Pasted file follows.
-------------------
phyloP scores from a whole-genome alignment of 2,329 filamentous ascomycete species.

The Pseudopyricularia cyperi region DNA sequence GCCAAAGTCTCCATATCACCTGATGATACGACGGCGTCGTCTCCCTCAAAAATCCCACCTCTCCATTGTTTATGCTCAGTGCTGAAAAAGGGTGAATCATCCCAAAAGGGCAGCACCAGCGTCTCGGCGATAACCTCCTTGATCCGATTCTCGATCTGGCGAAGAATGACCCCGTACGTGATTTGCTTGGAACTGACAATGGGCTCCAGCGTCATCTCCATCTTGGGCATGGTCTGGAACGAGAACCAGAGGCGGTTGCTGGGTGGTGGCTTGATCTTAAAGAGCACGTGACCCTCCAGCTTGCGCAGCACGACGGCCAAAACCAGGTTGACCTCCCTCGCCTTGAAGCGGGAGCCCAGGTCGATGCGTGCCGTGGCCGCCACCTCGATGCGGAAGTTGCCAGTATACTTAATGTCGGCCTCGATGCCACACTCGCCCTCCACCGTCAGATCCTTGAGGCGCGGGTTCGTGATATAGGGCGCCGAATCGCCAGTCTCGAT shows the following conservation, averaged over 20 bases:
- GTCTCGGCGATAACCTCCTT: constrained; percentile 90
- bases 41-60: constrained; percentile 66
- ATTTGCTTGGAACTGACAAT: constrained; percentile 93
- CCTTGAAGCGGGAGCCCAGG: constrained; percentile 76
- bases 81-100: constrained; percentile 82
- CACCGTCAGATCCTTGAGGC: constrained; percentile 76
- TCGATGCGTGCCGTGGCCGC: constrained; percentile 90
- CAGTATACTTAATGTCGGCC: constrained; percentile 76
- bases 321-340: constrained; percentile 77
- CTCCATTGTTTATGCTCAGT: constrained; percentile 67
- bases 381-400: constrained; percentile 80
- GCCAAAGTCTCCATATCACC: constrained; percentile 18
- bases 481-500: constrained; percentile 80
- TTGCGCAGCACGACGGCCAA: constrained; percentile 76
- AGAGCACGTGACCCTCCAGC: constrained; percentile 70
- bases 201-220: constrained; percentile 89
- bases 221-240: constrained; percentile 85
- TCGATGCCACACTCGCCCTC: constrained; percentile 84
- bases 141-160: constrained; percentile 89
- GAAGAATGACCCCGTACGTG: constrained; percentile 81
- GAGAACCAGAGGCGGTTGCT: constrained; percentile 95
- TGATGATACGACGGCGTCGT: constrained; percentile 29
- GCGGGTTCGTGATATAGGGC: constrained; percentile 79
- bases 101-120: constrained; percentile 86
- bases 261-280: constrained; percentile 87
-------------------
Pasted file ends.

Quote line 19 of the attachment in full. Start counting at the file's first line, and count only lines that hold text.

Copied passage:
- bases 221-240: constrained; percentile 85